As of February of last year, mobile devices accounted for nearly half of all website views worldwide. Teenagers check their phones 150 times per day. Consumers in the U.S. spend up to five hours on their phone per day. With all that in mind, it makes sense to pump up your mobile content marketing strategy.
Of course, whether you should go mobile at all (answer: most likely) depends on whether your audience is accessing your content with their phones or tablets. To find out, go to your Google Analytics account, click Mobile under the Audience section, and you’ll see for sure whether they’re browsing your site with mobile devices.
If so, use these four tips to improve your mobile content marketing:
1. Create a Responsive Site
Aren’t all sites “responsive”? Not quite. “Responsive site” is a specific term for websites that automatically adjust to the resolution and screen size of the device, whether it’s a PC, smartphone, or tablet.
In other words, responsive sites create a seamless user experience across all devices. Sites that aren’t responsive need to be expanded on a smart phone by dragging your fingers outward, so you can zoom in. And that’s just bad site design.
Thankfully, easy-to-use creation platforms and content management systems such as WordPress automatically create responsive sites and allow you to preview how pages will look in mobile, tablet, and desktop views. That way, you can adjust and format text, photos, and video appropriately, so they fit all format types.
2. Go Vertical, Go Streamlined, Go Friendly
It’s surprising how often we still see some sites on mobile, including some major brands, not employ responsive. It was only semi-recently that GQ revamped its site for mobile users in mind, with ads tailored for mobile phone viewing and a sleek, streamlined vertical format that made reading and navigating easier for readers.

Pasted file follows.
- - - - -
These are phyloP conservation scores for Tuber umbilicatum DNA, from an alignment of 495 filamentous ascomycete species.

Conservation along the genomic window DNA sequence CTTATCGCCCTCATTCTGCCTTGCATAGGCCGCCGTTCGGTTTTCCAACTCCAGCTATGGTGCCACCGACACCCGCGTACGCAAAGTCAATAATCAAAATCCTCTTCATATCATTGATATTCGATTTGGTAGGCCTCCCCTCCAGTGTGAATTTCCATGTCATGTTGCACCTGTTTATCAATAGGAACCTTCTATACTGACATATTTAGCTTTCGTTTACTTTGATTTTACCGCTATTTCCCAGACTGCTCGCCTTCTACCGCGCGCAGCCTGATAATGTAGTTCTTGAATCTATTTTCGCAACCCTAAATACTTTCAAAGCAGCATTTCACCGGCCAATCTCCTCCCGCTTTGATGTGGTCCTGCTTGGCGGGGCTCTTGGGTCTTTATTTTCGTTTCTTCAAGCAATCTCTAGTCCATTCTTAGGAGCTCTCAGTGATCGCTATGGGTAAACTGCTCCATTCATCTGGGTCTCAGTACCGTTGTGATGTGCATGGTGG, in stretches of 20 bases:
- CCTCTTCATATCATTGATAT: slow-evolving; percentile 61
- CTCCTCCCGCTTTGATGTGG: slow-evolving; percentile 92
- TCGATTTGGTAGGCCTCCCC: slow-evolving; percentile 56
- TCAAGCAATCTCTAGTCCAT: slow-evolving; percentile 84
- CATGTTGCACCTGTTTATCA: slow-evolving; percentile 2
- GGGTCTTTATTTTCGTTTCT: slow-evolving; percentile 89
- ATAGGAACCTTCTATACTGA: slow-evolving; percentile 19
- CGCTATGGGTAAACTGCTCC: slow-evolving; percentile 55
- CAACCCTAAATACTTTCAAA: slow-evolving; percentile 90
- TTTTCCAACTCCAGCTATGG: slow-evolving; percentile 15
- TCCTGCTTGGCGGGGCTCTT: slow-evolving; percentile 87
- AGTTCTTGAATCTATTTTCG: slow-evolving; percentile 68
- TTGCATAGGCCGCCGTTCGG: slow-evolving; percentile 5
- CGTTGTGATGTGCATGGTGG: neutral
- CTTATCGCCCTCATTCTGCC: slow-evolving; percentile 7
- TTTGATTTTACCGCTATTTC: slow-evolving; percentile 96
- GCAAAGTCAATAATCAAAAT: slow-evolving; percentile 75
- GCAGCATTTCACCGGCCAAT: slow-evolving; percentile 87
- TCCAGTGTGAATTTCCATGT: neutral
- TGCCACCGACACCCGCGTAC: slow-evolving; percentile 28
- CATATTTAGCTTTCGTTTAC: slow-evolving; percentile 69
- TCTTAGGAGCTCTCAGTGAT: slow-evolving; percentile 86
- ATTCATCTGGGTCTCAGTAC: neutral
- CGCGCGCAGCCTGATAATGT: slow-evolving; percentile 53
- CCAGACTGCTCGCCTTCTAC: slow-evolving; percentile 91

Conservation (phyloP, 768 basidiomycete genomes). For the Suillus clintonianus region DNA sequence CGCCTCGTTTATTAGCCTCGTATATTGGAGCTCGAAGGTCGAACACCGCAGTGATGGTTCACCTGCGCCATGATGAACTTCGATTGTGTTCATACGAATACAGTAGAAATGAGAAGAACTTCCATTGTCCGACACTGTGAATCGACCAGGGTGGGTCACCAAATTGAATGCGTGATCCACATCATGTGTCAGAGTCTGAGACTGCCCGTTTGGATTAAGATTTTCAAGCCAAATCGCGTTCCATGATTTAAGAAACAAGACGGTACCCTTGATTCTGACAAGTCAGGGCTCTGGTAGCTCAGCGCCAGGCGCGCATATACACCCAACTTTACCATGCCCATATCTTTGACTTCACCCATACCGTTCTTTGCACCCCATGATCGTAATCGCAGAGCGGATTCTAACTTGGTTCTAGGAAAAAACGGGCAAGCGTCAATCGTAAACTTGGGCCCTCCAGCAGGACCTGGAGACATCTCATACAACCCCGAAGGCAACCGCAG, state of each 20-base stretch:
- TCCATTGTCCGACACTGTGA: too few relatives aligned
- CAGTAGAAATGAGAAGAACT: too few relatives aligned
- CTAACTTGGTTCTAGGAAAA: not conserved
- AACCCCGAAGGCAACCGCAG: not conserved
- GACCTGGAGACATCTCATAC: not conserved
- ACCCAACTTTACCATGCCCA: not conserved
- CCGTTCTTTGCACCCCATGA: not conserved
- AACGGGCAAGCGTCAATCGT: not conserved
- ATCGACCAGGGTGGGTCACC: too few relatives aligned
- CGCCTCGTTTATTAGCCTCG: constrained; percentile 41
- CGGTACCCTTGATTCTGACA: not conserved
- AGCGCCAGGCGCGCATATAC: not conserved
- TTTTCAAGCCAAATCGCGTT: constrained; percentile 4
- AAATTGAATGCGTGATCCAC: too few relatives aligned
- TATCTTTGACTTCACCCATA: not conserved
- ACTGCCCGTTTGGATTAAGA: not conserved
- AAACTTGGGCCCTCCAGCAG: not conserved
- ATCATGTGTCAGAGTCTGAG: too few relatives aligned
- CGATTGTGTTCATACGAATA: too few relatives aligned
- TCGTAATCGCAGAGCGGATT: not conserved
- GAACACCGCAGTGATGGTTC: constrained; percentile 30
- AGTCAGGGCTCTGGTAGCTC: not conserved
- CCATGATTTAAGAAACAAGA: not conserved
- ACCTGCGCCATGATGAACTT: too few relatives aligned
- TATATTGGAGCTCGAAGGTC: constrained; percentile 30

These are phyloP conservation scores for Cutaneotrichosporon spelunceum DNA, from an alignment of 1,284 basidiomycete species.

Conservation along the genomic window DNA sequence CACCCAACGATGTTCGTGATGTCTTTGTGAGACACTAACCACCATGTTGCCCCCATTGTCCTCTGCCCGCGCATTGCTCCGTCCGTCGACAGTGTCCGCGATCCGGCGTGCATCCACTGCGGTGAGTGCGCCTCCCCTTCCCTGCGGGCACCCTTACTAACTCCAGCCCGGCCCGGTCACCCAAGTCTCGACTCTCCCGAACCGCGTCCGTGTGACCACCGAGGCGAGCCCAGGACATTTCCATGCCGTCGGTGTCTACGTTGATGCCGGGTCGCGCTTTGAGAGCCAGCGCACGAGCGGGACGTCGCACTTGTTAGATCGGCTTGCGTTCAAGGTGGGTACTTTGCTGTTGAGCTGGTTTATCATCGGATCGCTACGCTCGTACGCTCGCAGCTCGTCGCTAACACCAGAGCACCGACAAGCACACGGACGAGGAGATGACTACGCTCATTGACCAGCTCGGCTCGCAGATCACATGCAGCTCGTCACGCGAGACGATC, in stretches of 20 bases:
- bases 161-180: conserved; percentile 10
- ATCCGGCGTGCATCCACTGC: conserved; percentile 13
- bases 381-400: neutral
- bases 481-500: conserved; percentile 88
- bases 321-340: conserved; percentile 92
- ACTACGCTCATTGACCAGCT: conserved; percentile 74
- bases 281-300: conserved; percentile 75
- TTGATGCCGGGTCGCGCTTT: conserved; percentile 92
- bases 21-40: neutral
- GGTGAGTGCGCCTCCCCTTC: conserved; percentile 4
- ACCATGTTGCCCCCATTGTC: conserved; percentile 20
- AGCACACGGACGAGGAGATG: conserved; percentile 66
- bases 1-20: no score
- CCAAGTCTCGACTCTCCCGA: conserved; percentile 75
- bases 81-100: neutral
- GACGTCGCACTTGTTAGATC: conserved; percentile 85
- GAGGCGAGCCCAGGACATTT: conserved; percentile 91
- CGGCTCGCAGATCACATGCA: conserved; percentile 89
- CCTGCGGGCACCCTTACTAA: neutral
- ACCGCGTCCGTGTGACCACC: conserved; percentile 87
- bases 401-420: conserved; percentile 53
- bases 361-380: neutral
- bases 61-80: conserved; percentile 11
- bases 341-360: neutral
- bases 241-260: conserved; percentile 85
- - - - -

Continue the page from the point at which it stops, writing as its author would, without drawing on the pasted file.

Before, the fashion magazine went with a clunky slideshow format for many of their image-heavy articles. That made reading text and waiting for page load times a pain, especially on mobile. According to a survey in April 2015, most respondents said they found slideshow formats annoying or completely frustrating. They were right. That GQ changed gears proves the effectiveness of responsive, streamlined site design free of slideshows or intrusive ads.
3. Create Succinct Copy with Short, Strong Headlines
Mobile users have little time and short attention spans. That’s just how things are. Think of when people read content on their phones—it’s when they’re waiting in line, commuting on the bus or train, or just killing time at the coffee shop. So, it helps to get to the point. Use less unnecessary words. Make everything easy for the reader to find, with bullet points, short paragraphs (longer ones require more concentration), and eye-catching headlines and images. Be engaging.
However, that doesn’t mean you should write less. In fact, long-form content performs well on mobile. Which makes sense given that people can start a long article, put their screen to sleep, and pick it up the next time they get a chance to peek at their phone.
4. Optimize Keywords for Voice Search
On mobile devices, users can ask their voice assistant (i.e., Alexa, Cortana, Google, Siri) for help. Google Assistant is available on more than 400 million devices. Cortana has 100 million monthly users. And Gartner predicts 30 percent of searches will be done via voice by 2020.
Voice is the future, so simple questions like “Where’s the nearest pizza place?”, “When does Avengers: Infinity War play?”, or “Where’s the nearest Target?” that can drive consumers to your product or service should be part of your targeted keyword research. Anticipate the types of questions searchers will ask and create content that answers those questions.
After some time, be sure to check your analytics. Measure the mobile visitors you get, check whether they stay on your site, and track the actions they take, and you’ll know if your mobile content marketing is on the move.